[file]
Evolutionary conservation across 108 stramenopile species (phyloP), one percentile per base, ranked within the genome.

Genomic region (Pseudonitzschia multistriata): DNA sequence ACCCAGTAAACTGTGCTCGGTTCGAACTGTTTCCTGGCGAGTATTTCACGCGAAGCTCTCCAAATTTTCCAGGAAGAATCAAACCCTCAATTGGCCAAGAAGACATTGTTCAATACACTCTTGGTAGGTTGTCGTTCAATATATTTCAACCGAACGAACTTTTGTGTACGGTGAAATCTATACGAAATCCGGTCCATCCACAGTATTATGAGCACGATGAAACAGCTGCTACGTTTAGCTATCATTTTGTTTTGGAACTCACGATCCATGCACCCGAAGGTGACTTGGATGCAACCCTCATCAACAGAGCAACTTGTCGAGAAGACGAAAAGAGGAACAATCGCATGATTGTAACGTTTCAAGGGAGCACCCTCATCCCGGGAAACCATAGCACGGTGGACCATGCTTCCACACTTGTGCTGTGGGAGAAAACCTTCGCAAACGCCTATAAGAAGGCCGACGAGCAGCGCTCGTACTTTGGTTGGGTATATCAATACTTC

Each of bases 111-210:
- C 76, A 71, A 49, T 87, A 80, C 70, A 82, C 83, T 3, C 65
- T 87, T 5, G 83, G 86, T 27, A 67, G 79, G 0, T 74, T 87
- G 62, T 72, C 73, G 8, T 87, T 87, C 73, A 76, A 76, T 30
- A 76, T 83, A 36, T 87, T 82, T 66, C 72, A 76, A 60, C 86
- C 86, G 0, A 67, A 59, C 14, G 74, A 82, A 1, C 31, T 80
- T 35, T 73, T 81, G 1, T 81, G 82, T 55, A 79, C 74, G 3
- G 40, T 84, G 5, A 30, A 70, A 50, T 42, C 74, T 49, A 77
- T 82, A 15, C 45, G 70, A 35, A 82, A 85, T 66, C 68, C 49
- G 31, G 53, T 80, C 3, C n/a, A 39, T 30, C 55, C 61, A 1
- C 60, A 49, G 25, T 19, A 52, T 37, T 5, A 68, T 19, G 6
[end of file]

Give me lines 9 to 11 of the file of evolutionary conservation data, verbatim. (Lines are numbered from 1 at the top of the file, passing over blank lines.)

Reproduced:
- T 35, T 73, T 81, G 1, T 81, G 82, T 55, A 79, C 74, G 3
- G 40, T 84, G 5, A 30, A 70, A 50, T 42, C 74, T 49, A 77
- T 82, A 15, C 45, G 70, A 35, A 82, A 85, T 66, C 68, C 49